Eleven A-Level students, from state sixth-forms in Wadham’s outreach link regions have followed a week-long programme of academically-rigorous study replicating a week in the life of an Oxford undergraduate studying Classics or Classical Archaeology and Ancient History.
The summer school also features daily Ancient Greek language classes (hosted at the Faculty of Classics) and seminars by Oxford and Wadham academics, written assignments, and an Oxford-style tutorial, all exploring this year’s theme of 'Race and Ethnicity in Antiquity’.
Commenting on the summer school, one participant said: “It’s my first time in Oxford and it’s so impressive. I’m thinking I might apply here - I’ve got nothing to lose by trying”
The programme has been designed to challenge students to think creatively and laterally and to provide them with a real sense of achievement before they make their applications to university next year.
Access Assistant, Emma Searle commented on the goals of the summer school: “At Wadham we are dedicated to encouraging all students with talent to realise their potential and aspire to the best universities. Our Classics outreach work aims to increase access to Classical subjects for state-school students inspire them to engage with and enjoy this vibrant, stimulating, and rewarding subject. A Classics degree is a proven route to success and achievement with a high level of employability as it provides graduates with a wide-ranging, multi-disciplinary set of transferrable skills that are highly sought-after.”
If you attend a state sixth-form provider in one of Wadham’s link regions (Barking and Dagenham, Bedfordshire, Cambridgeshire, Hackney, Havering, Islington, Luton, Milton Keynes, Newham, Redbridge and Tower Hamlets) and are interested in attending next year’s Classics summer school please do get in touch with the Access and Outreach Officer, Emily Cannon.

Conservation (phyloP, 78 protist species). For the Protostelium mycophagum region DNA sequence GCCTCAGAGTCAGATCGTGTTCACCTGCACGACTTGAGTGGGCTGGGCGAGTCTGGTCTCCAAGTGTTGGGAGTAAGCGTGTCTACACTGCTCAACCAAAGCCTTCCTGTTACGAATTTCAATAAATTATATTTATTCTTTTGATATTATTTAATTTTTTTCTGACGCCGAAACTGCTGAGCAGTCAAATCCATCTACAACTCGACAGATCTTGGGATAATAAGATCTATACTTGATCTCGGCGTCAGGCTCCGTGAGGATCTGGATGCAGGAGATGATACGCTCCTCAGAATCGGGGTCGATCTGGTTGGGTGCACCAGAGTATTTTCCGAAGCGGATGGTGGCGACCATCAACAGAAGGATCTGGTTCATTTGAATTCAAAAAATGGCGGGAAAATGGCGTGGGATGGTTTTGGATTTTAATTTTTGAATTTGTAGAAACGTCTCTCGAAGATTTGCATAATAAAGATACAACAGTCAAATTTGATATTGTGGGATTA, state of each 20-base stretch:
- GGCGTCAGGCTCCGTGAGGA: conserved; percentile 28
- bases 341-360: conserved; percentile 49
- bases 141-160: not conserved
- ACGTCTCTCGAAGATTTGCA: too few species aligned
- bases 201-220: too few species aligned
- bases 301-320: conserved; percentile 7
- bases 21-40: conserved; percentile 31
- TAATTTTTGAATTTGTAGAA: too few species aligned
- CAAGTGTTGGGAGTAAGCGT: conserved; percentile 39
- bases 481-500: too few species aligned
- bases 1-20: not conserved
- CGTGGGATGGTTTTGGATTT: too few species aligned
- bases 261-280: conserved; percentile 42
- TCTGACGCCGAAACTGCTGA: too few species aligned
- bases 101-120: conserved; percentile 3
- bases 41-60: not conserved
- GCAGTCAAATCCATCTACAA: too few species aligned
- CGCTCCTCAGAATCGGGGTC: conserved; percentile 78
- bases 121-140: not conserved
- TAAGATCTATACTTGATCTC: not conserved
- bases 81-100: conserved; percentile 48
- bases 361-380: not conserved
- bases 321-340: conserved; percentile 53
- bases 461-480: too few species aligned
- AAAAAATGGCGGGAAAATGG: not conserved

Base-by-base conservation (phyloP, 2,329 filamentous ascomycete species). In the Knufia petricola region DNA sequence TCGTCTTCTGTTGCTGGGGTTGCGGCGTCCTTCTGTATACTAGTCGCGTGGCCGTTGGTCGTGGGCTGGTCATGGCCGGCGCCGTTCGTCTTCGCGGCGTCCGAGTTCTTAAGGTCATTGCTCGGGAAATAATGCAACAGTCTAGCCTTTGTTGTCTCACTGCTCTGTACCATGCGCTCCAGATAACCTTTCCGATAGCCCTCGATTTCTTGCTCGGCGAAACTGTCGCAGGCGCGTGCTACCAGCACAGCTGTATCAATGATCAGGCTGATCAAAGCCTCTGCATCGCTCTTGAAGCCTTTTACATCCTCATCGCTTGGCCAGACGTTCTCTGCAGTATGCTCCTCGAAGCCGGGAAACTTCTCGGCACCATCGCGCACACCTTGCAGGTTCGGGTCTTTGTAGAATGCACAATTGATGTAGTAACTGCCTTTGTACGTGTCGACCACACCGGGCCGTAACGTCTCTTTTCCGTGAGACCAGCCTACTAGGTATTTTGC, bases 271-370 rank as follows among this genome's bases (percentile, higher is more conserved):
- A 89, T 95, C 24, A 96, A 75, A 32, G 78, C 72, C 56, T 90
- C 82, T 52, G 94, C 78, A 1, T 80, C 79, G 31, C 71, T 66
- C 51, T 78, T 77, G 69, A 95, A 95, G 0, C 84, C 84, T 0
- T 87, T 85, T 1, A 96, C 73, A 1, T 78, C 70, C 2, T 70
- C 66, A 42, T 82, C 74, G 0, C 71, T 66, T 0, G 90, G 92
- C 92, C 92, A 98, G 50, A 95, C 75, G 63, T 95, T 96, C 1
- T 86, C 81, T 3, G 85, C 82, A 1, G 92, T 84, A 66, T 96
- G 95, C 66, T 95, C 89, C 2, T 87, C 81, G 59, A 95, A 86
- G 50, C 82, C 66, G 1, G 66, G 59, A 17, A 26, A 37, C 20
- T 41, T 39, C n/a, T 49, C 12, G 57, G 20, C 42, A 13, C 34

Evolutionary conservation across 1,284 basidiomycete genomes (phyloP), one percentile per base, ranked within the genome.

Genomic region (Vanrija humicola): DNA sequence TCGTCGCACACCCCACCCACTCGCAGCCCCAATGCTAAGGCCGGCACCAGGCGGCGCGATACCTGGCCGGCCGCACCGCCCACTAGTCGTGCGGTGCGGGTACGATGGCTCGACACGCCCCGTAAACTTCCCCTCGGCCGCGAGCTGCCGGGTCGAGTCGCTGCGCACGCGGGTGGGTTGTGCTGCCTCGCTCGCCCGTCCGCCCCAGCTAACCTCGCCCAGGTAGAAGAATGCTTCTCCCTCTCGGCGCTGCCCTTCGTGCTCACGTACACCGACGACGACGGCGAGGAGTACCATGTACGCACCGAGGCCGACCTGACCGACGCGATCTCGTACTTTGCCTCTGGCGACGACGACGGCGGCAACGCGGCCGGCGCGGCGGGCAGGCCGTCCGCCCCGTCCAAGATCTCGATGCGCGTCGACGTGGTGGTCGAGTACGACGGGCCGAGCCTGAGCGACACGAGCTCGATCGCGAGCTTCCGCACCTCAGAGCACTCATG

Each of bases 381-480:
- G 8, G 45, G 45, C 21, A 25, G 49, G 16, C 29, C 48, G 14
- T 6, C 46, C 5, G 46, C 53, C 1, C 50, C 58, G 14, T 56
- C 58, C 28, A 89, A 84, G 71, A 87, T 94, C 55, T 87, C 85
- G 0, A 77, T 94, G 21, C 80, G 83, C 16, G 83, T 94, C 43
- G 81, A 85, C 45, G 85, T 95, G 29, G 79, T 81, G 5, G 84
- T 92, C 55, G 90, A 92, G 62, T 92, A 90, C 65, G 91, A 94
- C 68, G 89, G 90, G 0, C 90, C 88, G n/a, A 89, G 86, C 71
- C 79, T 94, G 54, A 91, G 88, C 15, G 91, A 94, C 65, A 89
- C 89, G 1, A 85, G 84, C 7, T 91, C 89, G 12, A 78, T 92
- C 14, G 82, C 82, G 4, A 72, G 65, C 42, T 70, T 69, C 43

Many thanks to all students, faculty members and alumni who made this summer school possible.
Artefact-based workshops at the Ashmolean Museum were led by Samantha Harris, Supratik Baralay and Martin Gallagher. While at Wadham the students enjoyed talks on various aspects of race and ethnicity in the ancient world by Wadham tutors Stephen Heyworth (‘Augustan Poets on the "Toga'd Race" and Others'), Peter Thonemann (‘Racial Stereotypes in Greek Art'), and graduate students Samantha Harris ('Reading Homer in Rome: Constructing a "Civilised" Identity’) and Supratik Baralay ('The Words of King Aśoka: Mauryan India and the Greeks'), and by colleagues from the Faculty of Classics, Martin Gallagher ('Greek and Macedonian Ethnicity: Blood and Soil or Networks?'), and Mai Musié ('Aethiopia [Αἰθιοπία] in the Ancient Novel'). Mai, the Classics Faculty Outreach Officer, also hosted a university admissions workshop providing students with advice and guidance on applying for Classics, Classical Archaeology and Ancient History, and other related disciplines, such as Oriental Studies, at degree level.